Do apologies even matter?

Science is finally proving that the act of apologizing can save and strengthen a relationship that’s been damaged by conflict.

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Science is finally proving that the act of apologizing can save and strengthen a relationship that’s been damaged by conflict. Relationships are fragile and can be easily strained or broken. After being hurt, it’s a very natural reaction to distance oneself from a transgressor, no matter how close the relationship.

But for much of human history, philosophy and religion have served to espouse the virtue of forgiveness. Now, studies into the science of apologizing and forgiveness are beginning to support these beliefs. Dr. Amrisha Vaish, associate professor of psychology at the University of Virginia, is on the frontlines of this new line of study.

Vaish observes the varied interactions between transgressors and their victims, particularly focusing on these behaviors in children. “Apologizing, showing remorse, feeling concern for someone who has been harmed,” says Vaish, “all of those are things that children pay attention to very early on, really in the first year already. I think that tells us something about who we are as a species.”

The Science Behind Apologizing

In one study that Vaish and her team performed, two experimenters were paired up with a child and all three of them drew pictures together. But when they finished, the experimenters ripped up the child’s drawing. One of the transgressors showed remorse for the action by taking responsibility for it and apologizing. The other remained neutral, acknowledging that it took place but showing no remorse for it.

Vaish then asked the child whom they preferred between the two experimenters. “By five years of age, children clearly preferred the one who had shown remorse,” Vaish explains. Because the child saw an effort from the first transgressor to repair the relationship, the child was more drawn to him or her.

In another study, Vaish’s team placed children in a group setting. Two experimenters joined the children, but one of them joined the children as a member of the group while the other remained outside of the group. Again, everyone was asked to draw a picture and afterward, both experimenters “accidentally” tore a child’s drawing.

This time, the in-group experimenter showed no remorse while the out-group experimenter did. Surprisingly, the researchers found that the children consistently preferred the out-group member who showed remorse and avoided the in-group member who did not.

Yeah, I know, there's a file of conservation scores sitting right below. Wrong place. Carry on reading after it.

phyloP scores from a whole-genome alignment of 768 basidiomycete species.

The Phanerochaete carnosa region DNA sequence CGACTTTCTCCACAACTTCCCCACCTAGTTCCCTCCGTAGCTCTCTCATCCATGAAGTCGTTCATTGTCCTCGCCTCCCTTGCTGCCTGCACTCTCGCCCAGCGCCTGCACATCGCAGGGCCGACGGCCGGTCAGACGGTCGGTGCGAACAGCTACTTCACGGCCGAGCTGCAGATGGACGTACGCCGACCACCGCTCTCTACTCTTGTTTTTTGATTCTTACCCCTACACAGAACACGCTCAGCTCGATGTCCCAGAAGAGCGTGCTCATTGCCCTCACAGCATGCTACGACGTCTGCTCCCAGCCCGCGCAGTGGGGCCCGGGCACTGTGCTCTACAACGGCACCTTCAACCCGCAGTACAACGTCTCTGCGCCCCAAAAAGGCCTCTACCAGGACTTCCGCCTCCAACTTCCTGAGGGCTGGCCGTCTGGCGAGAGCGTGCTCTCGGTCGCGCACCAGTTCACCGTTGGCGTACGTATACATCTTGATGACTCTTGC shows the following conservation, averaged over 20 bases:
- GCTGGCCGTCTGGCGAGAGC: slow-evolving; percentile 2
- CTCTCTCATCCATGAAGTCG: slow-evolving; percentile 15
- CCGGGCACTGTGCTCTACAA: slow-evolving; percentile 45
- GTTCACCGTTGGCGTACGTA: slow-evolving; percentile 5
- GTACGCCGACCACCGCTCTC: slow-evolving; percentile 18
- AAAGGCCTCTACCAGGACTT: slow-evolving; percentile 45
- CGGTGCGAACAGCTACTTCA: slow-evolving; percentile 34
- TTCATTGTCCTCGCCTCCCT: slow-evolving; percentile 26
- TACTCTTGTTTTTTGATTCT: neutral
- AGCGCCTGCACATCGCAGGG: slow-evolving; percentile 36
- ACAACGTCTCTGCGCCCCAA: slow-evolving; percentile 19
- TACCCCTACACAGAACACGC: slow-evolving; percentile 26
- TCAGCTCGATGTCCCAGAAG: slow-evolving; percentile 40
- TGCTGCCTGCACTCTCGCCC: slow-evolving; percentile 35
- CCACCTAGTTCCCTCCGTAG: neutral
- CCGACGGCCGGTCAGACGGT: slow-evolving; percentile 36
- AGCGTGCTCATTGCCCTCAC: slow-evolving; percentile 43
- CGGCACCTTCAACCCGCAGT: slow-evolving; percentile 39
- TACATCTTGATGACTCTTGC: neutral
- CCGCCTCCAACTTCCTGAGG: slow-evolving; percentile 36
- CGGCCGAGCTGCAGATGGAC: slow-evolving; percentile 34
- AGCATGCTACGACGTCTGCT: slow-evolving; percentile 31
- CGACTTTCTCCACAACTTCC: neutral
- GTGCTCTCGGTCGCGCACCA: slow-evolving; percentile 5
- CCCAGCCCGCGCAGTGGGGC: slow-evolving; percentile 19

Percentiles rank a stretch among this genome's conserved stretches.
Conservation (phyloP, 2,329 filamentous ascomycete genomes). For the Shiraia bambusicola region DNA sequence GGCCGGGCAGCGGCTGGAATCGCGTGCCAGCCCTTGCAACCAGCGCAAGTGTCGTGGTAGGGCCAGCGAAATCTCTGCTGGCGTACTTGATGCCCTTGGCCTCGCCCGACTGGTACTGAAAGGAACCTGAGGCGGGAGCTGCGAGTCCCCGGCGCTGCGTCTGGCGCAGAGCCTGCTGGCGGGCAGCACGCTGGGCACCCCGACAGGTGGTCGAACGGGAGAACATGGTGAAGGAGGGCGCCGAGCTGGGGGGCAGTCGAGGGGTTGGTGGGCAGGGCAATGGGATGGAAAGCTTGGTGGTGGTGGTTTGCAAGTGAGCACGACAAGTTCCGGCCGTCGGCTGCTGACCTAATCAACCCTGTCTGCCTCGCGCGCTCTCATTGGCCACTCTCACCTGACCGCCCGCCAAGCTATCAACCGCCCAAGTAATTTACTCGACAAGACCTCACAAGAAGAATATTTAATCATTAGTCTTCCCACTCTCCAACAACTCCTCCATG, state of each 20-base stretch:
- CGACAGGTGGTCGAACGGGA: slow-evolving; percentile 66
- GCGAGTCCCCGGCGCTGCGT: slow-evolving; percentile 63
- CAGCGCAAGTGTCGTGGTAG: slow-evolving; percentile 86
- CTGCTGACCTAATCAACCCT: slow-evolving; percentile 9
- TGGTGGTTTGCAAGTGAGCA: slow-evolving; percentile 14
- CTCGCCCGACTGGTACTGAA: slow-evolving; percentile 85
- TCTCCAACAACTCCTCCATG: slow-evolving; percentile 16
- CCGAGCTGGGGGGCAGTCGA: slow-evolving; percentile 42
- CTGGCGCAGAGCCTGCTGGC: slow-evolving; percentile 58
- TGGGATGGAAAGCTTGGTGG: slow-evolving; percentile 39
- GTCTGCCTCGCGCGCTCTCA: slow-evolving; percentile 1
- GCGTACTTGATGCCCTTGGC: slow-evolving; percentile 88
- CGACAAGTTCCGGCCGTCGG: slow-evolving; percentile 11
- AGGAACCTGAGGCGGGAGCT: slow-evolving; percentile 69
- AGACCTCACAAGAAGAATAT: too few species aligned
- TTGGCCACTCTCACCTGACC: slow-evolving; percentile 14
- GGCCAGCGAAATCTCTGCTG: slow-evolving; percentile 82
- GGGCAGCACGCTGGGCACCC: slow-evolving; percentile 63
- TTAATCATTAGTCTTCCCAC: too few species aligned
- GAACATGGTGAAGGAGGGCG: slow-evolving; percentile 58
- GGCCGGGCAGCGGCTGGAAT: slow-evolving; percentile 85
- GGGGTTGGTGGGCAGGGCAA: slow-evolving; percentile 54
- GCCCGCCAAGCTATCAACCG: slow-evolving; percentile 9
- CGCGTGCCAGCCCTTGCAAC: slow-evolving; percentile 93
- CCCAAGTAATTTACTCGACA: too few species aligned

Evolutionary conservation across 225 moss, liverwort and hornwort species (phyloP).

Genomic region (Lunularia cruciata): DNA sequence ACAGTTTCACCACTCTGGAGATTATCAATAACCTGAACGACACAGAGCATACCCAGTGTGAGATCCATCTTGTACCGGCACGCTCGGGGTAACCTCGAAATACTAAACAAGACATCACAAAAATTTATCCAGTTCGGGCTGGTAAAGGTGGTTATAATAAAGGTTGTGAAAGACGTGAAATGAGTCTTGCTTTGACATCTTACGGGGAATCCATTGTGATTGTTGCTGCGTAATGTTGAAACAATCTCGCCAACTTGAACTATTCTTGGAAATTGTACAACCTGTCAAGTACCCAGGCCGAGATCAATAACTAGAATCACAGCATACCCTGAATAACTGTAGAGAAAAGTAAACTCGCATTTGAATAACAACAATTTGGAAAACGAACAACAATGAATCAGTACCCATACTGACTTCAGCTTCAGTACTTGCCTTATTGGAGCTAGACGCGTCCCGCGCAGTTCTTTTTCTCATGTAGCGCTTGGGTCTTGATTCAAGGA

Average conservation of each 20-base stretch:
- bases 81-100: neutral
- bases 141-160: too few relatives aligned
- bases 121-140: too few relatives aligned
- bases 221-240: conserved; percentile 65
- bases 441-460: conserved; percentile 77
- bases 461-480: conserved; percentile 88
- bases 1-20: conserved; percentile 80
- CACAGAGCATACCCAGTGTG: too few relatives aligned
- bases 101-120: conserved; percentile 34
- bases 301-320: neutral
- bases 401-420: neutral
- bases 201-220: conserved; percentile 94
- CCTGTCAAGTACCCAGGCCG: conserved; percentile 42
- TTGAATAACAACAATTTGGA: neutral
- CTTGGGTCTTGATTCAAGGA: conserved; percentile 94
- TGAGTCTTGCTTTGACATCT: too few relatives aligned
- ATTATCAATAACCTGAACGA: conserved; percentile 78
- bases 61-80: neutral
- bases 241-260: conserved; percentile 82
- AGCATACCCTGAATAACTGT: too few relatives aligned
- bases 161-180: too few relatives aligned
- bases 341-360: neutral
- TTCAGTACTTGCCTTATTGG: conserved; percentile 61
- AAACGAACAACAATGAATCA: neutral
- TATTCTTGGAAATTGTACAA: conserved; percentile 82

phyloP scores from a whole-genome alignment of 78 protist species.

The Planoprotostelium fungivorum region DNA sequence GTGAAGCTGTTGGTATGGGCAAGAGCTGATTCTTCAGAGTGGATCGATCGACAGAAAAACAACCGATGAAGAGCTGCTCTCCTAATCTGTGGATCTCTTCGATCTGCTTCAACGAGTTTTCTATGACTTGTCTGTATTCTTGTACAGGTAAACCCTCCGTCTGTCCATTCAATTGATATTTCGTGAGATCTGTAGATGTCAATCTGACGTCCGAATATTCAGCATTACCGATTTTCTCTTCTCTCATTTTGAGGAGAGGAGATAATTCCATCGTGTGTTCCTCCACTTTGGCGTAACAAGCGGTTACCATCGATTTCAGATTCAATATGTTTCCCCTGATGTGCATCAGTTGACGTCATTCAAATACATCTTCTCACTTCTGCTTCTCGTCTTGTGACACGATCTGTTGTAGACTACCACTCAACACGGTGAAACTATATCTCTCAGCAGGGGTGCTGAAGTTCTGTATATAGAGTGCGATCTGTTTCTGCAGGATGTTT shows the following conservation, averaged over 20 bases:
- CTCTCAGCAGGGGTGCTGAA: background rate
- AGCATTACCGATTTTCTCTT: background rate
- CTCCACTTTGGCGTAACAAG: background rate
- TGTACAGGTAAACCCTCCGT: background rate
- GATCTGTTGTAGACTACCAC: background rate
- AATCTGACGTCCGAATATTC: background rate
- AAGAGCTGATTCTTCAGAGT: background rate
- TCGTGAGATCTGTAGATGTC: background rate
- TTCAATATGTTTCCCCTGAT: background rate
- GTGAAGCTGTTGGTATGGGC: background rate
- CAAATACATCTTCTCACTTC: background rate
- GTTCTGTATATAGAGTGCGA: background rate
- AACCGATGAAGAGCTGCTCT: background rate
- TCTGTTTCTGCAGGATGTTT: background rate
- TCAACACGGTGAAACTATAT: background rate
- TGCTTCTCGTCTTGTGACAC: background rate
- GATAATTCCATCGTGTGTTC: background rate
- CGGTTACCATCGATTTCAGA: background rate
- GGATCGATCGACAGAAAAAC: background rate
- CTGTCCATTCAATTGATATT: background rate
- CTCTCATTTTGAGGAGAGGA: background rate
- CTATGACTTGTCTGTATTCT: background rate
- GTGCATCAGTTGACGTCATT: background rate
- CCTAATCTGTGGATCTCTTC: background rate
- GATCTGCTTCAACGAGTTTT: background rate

“So here we see what they really care about is that the transgressor shows their commitment to them, to the relationship, and they will seek that person out over even an in-group member,” says Vaish.

People inherently seek companionship and connection, but to err is human. Relationships can become strained by any level of transgression, so it’s important to understand how to regain someone’s trust and commitment after damaging it.

Going Beyond Mere Apologies

In an article published in The Atlantic titled “Guilt is Good,” Vaish discusses another experiment which was performed in Germany with two- and three-year-old children. In this experiment, the children were asked to play with a marble track. Near the track, the experimenters placed a block tower and asked the children to please not damage it.

The tower would inevitably get hit by the marbles the children were playing with, evoking a sad response from the experimenter. Many of the two-year-olds showed immediate sympathy to the experimenter for the damaged tower, but the responses of the three-year-olds went even further. They expressed guilt along with sympathy and sought to fix the tower.

Vaish states in the article that this response from the children demonstrates, “the beginnings of real guilt and real conscience.” This recognition of fault and the desire to repair the damage shows us that guilt can be good. Guilt implicates a commitment to a relationship or a social contract that when we wrong someone, we’re obliged to show a recognition of responsibility and a willingness to correct the behavior.

What these experiments demonstrate is that humans, from a very young age, understand the need to repair broken social ties. They recognize that when someone is at fault, it’s that person’s responsibility to show remorse and repair the damage done.

So, what constitutes an effective apology? Dr. Christine Carter, a sociologist and senior fellow at UC Berkeley’s Greater Good Science Center, says it’s not just about saying “sorry.” After this expression of remorse should come an admittal of the specific mistake that was made, as well as a recognition of the negative impact that the mistake had on its victim.

Finally, the transgressor should explain the steps they’re going to take so that the offending action doesn’t reoccur. Talk can be cheap, but actions showing a dedication to the relationship can help rebuild trust.

“Certainly, the most important thing about apologizing,” describes Vaish, “is doing it sincerely because this is what we really want to achieve – that we genuinely reflect on what we’ve done and ways in which we can do better in the future.”

When a relationship becomes strained or damaged by our own fault, the key then is to express empathy, apologize, and re-establish trust. From our earliest age we seem to inherently recognize a moral duty to apologize for our transgressions. As adults, it’s important to make sure that we still seek to maintain and strengthen the relationships we hold dear.

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